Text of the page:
I have a question. Could you help me explain the following verse?
Allah says in sura al Nisa verse 136: “O you who have believed, believe in Allah and His Messenger and the Book that He sent down upon His Messenger and the Scripture which He sent down before. And whoever disbelieves in Allah, His angels, His books, His messengers, and the Last Day has certainly gone far astray.”
My question is about the following part of the verse: the Book that He sent down upon His Messenger and the Scripture which He sent down before.
Why does Allah say the scripture (in the singular form) and not the scriptures? Weren’t the Torah, Injil, and Zabur scriptures sent down to the messengers, and isn’t this meant?
Wa ‘alaykum assalam wa rahmatullah wa barakatuh.
I pray you are well.
Using a Singular Word for a Plural
Yes, all of the previous scriptures are understood from this usage. This is a common style in the Arabic language. One purpose of this is to show that they are all revelations from Allah. We must believe that they were true as they were when revealed by Allah and that they have the same basic message from Him.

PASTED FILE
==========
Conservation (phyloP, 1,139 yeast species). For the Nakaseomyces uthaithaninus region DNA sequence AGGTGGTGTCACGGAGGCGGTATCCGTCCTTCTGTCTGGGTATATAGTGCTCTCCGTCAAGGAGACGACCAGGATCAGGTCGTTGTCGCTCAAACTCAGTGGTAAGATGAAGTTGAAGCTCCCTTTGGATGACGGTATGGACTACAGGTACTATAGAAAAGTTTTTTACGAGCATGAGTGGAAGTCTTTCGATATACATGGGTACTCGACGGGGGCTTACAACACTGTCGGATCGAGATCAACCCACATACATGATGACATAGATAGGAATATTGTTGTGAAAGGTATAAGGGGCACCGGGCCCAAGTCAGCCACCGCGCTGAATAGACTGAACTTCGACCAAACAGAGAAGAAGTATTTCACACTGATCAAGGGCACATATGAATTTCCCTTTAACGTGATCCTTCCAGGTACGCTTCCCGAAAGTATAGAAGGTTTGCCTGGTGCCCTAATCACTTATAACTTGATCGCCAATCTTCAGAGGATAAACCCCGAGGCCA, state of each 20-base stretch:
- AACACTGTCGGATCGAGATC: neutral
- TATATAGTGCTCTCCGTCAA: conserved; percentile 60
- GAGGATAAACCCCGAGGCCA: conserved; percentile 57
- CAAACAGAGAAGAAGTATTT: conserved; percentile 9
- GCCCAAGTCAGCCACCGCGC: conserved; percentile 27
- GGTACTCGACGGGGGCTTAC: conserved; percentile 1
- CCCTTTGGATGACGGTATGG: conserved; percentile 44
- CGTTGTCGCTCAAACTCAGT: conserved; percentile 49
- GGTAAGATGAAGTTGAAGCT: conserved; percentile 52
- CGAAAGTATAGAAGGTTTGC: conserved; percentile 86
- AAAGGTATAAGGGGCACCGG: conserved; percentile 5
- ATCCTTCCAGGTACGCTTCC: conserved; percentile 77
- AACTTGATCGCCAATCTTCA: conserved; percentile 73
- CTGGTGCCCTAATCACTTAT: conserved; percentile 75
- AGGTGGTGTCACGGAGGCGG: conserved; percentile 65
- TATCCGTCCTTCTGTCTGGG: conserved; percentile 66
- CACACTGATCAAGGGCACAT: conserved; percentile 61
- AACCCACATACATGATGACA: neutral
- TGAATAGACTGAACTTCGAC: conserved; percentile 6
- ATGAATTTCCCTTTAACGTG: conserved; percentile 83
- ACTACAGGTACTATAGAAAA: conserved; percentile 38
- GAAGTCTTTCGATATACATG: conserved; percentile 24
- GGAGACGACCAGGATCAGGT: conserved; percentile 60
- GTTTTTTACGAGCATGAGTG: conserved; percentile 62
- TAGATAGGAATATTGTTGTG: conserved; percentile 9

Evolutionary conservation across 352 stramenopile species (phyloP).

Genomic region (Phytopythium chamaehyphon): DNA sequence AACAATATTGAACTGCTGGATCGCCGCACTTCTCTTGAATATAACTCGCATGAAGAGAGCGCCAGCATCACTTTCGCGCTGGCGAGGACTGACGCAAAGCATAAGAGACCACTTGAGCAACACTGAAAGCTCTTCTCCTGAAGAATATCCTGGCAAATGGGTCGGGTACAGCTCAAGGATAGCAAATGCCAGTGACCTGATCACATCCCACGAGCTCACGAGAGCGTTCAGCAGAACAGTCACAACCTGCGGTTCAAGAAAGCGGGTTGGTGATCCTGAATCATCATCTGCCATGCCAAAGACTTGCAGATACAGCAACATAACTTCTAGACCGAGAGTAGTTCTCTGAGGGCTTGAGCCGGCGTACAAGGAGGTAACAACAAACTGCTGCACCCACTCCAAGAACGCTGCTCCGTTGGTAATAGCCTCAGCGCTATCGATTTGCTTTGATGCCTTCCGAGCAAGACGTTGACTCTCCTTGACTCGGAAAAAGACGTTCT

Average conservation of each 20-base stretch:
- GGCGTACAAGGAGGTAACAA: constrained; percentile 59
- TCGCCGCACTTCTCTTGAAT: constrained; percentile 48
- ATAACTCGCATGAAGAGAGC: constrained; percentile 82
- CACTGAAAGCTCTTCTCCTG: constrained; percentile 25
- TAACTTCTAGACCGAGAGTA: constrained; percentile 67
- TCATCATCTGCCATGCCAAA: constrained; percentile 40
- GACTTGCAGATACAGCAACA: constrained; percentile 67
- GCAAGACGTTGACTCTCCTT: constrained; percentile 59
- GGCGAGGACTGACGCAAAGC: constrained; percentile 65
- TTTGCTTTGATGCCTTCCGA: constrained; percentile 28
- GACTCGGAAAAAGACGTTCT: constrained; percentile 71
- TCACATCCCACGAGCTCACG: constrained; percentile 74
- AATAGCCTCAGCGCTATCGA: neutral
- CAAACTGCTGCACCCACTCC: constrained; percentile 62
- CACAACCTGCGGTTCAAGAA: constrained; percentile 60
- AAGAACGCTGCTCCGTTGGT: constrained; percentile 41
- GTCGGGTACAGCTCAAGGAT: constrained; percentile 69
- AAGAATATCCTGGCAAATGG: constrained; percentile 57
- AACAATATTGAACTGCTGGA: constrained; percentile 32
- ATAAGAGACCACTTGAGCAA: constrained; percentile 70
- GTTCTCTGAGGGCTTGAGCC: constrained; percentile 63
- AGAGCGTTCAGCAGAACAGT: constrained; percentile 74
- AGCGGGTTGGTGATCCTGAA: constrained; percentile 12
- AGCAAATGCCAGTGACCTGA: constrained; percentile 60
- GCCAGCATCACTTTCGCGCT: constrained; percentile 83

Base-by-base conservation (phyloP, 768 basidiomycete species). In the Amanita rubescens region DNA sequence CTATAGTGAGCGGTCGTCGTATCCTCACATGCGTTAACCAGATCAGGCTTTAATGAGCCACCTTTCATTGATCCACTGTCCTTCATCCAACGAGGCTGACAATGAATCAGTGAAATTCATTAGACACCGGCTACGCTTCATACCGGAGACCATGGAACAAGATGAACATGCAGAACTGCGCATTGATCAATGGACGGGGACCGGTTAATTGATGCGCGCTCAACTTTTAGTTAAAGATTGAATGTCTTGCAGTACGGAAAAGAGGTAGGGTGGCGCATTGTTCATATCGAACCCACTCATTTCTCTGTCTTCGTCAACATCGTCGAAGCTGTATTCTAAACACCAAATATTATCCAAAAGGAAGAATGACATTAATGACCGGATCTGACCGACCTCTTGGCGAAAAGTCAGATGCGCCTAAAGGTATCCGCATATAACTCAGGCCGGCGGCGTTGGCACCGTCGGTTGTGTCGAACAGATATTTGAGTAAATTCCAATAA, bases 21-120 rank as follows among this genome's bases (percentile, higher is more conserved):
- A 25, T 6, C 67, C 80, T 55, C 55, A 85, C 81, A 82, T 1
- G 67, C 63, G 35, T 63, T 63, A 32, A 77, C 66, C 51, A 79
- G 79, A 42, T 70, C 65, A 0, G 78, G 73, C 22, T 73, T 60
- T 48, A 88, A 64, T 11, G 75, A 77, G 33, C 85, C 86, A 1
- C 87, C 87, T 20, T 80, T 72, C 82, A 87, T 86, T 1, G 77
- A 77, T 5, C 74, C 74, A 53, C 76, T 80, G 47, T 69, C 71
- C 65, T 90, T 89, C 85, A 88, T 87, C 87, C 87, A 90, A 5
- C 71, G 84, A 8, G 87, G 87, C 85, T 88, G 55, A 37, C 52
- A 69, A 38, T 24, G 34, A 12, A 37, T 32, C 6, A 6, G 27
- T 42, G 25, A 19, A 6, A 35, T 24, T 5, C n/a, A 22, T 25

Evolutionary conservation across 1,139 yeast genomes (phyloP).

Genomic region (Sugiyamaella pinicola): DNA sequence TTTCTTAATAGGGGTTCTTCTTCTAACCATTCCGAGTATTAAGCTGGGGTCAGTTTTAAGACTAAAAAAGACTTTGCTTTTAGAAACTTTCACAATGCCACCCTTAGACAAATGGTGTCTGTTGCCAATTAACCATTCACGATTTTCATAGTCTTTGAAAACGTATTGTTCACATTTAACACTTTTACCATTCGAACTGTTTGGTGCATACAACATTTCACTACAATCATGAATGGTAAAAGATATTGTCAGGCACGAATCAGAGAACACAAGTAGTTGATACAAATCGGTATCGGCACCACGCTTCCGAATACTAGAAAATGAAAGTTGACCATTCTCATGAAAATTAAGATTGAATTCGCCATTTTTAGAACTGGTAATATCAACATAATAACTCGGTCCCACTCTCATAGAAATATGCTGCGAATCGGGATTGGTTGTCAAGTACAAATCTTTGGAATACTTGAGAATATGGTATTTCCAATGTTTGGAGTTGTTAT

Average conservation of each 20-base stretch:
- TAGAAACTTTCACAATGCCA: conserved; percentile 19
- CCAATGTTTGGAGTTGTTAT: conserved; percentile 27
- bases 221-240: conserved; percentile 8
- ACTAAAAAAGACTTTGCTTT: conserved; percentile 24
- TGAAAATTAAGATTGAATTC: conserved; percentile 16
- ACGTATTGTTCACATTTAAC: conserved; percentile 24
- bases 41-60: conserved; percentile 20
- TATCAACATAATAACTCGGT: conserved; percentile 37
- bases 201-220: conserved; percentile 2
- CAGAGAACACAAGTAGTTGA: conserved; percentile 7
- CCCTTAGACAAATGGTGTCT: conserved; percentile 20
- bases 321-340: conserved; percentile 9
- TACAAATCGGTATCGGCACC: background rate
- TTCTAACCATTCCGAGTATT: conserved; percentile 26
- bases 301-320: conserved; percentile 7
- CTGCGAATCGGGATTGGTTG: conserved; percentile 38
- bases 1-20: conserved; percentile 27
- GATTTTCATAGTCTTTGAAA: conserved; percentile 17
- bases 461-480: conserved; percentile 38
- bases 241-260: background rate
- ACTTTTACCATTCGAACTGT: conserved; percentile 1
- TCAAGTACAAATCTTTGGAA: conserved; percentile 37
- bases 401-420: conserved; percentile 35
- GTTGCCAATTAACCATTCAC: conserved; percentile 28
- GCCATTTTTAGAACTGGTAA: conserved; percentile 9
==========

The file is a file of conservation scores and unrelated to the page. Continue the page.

In some cases, this could be used then the context doesn’t necessitate looking at all of the scriptures individually. A reference to them all is what is required.
(Biqa’i, Nazm al Durar, Abu al Su’ud, Irshad al ‘Aql al Salim)
Please refer to our tafsir playlist. These sorts of points are usually addressed.
May Allah grant you the best of both worlds.
Checked and Approved by Shaykh Faraz Rabbani
Shaykh Abdul-Rahim Reasat began his studies in Arabic Grammar and Morphology in 2005. After graduating with a degree in English and History, he moved to Damascus in 2007, where, for 18 months, he studied with many erudite scholars. In late 2008 he moved to Amman, Jordan, where he continued his studies for the next six years in Sacred Law (fiqh), legal theory (Usul al-fiqh), theology, hadith methodology, hadith commentary, and Logic. He was also given licenses of mastery in the science of Quranic recital. He was able to study an extensive curriculum of Quranic sciences, tafsir, Arabic grammar, and Arabic eloquence.